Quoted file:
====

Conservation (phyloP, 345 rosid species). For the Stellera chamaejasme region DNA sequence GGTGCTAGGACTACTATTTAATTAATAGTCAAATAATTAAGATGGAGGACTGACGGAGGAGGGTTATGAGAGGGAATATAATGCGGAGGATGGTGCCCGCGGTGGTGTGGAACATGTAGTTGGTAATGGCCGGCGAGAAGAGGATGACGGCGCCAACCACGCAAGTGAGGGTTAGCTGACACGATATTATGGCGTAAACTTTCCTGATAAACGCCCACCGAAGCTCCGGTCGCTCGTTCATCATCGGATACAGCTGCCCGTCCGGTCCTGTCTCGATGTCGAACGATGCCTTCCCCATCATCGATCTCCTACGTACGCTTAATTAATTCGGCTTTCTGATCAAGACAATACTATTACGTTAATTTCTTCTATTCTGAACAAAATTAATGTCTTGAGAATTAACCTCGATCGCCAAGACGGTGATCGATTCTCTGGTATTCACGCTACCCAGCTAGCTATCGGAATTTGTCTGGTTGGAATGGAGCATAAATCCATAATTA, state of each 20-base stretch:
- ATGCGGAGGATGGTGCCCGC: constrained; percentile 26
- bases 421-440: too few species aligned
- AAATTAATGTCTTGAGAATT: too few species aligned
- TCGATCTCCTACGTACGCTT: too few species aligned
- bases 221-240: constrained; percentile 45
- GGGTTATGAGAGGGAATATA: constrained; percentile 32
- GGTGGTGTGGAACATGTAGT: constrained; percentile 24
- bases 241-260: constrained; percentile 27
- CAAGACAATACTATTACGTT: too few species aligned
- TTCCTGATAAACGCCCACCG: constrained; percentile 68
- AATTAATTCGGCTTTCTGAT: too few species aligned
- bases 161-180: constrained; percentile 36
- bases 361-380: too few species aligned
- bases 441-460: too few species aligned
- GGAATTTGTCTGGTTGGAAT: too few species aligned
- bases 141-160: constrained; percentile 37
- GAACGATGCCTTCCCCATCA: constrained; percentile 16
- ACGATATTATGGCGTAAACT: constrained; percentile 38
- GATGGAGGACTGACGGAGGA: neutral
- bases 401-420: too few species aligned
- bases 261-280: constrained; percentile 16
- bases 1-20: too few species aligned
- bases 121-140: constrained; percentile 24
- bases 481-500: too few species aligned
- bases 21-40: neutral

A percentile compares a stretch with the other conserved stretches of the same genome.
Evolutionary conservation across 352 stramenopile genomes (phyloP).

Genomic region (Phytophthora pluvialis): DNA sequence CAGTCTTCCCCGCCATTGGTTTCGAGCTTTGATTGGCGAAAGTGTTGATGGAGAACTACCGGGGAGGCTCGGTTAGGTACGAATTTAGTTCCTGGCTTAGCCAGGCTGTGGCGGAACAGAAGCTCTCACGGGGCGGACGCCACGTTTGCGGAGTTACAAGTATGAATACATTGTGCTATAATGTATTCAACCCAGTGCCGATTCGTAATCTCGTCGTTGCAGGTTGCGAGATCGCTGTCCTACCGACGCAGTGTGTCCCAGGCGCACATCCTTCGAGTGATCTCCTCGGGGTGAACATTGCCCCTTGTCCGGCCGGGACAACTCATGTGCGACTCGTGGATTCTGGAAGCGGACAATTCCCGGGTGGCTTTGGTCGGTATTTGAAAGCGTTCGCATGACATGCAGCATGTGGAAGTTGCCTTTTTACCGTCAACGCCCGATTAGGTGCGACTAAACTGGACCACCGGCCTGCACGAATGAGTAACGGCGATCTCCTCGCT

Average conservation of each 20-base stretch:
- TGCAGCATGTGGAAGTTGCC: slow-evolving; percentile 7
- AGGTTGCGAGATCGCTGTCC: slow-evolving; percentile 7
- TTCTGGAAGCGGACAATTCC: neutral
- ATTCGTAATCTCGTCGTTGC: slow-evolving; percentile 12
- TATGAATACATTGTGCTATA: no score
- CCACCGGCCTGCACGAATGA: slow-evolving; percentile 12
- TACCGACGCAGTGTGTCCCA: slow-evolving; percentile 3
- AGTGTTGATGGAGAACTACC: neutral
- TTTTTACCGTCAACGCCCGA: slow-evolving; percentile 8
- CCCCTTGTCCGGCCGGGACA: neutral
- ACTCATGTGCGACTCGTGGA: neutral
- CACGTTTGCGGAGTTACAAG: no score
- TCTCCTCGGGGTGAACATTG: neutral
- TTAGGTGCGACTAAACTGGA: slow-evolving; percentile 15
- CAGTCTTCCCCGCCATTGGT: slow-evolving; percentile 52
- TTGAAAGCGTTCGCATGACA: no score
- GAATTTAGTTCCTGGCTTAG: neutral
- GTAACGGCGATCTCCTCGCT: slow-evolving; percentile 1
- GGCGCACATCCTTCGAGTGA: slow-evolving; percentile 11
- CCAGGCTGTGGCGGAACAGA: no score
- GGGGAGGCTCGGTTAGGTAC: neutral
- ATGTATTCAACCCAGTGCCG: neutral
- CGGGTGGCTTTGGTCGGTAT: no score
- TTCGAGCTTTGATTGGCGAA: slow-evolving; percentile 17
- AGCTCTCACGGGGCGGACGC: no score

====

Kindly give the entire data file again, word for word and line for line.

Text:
Conservation (phyloP, 345 rosid species). For the Stellera chamaejasme region DNA sequence GGTGCTAGGACTACTATTTAATTAATAGTCAAATAATTAAGATGGAGGACTGACGGAGGAGGGTTATGAGAGGGAATATAATGCGGAGGATGGTGCCCGCGGTGGTGTGGAACATGTAGTTGGTAATGGCCGGCGAGAAGAGGATGACGGCGCCAACCACGCAAGTGAGGGTTAGCTGACACGATATTATGGCGTAAACTTTCCTGATAAACGCCCACCGAAGCTCCGGTCGCTCGTTCATCATCGGATACAGCTGCCCGTCCGGTCCTGTCTCGATGTCGAACGATGCCTTCCCCATCATCGATCTCCTACGTACGCTTAATTAATTCGGCTTTCTGATCAAGACAATACTATTACGTTAATTTCTTCTATTCTGAACAAAATTAATGTCTTGAGAATTAACCTCGATCGCCAAGACGGTGATCGATTCTCTGGTATTCACGCTACCCAGCTAGCTATCGGAATTTGTCTGGTTGGAATGGAGCATAAATCCATAATTA, state of each 20-base stretch:
- ATGCGGAGGATGGTGCCCGC: constrained; percentile 26
- bases 421-440: too few species aligned
- AAATTAATGTCTTGAGAATT: too few species aligned
- TCGATCTCCTACGTACGCTT: too few species aligned
- bases 221-240: constrained; percentile 45
- GGGTTATGAGAGGGAATATA: constrained; percentile 32
- GGTGGTGTGGAACATGTAGT: constrained; percentile 24
- bases 241-260: constrained; percentile 27
- CAAGACAATACTATTACGTT: too few species aligned
- TTCCTGATAAACGCCCACCG: constrained; percentile 68
- AATTAATTCGGCTTTCTGAT: too few species aligned
- bases 161-180: constrained; percentile 36
- bases 361-380: too few species aligned
- bases 441-460: too few species aligned
- GGAATTTGTCTGGTTGGAAT: too few species aligned
- bases 141-160: constrained; percentile 37
- GAACGATGCCTTCCCCATCA: constrained; percentile 16
- ACGATATTATGGCGTAAACT: constrained; percentile 38
- GATGGAGGACTGACGGAGGA: neutral
- bases 401-420: too few species aligned
- bases 261-280: constrained; percentile 16
- bases 1-20: too few species aligned
- bases 121-140: constrained; percentile 24
- bases 481-500: too few species aligned
- bases 21-40: neutral

A percentile compares a stretch with the other conserved stretches of the same genome.
Evolutionary conservation across 352 stramenopile genomes (phyloP).

Genomic region (Phytophthora pluvialis): DNA sequence CAGTCTTCCCCGCCATTGGTTTCGAGCTTTGATTGGCGAAAGTGTTGATGGAGAACTACCGGGGAGGCTCGGTTAGGTACGAATTTAGTTCCTGGCTTAGCCAGGCTGTGGCGGAACAGAAGCTCTCACGGGGCGGACGCCACGTTTGCGGAGTTACAAGTATGAATACATTGTGCTATAATGTATTCAACCCAGTGCCGATTCGTAATCTCGTCGTTGCAGGTTGCGAGATCGCTGTCCTACCGACGCAGTGTGTCCCAGGCGCACATCCTTCGAGTGATCTCCTCGGGGTGAACATTGCCCCTTGTCCGGCCGGGACAACTCATGTGCGACTCGTGGATTCTGGAAGCGGACAATTCCCGGGTGGCTTTGGTCGGTATTTGAAAGCGTTCGCATGACATGCAGCATGTGGAAGTTGCCTTTTTACCGTCAACGCCCGATTAGGTGCGACTAAACTGGACCACCGGCCTGCACGAATGAGTAACGGCGATCTCCTCGCT

Average conservation of each 20-base stretch:
- TGCAGCATGTGGAAGTTGCC: slow-evolving; percentile 7
- AGGTTGCGAGATCGCTGTCC: slow-evolving; percentile 7
- TTCTGGAAGCGGACAATTCC: neutral
- ATTCGTAATCTCGTCGTTGC: slow-evolving; percentile 12
- TATGAATACATTGTGCTATA: no score
- CCACCGGCCTGCACGAATGA: slow-evolving; percentile 12
- TACCGACGCAGTGTGTCCCA: slow-evolving; percentile 3
- AGTGTTGATGGAGAACTACC: neutral
- TTTTTACCGTCAACGCCCGA: slow-evolving; percentile 8
- CCCCTTGTCCGGCCGGGACA: neutral
- ACTCATGTGCGACTCGTGGA: neutral
- CACGTTTGCGGAGTTACAAG: no score
- TCTCCTCGGGGTGAACATTG: neutral
- TTAGGTGCGACTAAACTGGA: slow-evolving; percentile 15
- CAGTCTTCCCCGCCATTGGT: slow-evolving; percentile 52
- TTGAAAGCGTTCGCATGACA: no score
- GAATTTAGTTCCTGGCTTAG: neutral
- GTAACGGCGATCTCCTCGCT: slow-evolving; percentile 1
- GGCGCACATCCTTCGAGTGA: slow-evolving; percentile 11
- CCAGGCTGTGGCGGAACAGA: no score
- GGGGAGGCTCGGTTAGGTAC: neutral
- ATGTATTCAACCCAGTGCCG: neutral
- CGGGTGGCTTTGGTCGGTAT: no score
- TTCGAGCTTTGATTGGCGAA: slow-evolving; percentile 17
- AGCTCTCACGGGGCGGACGC: no score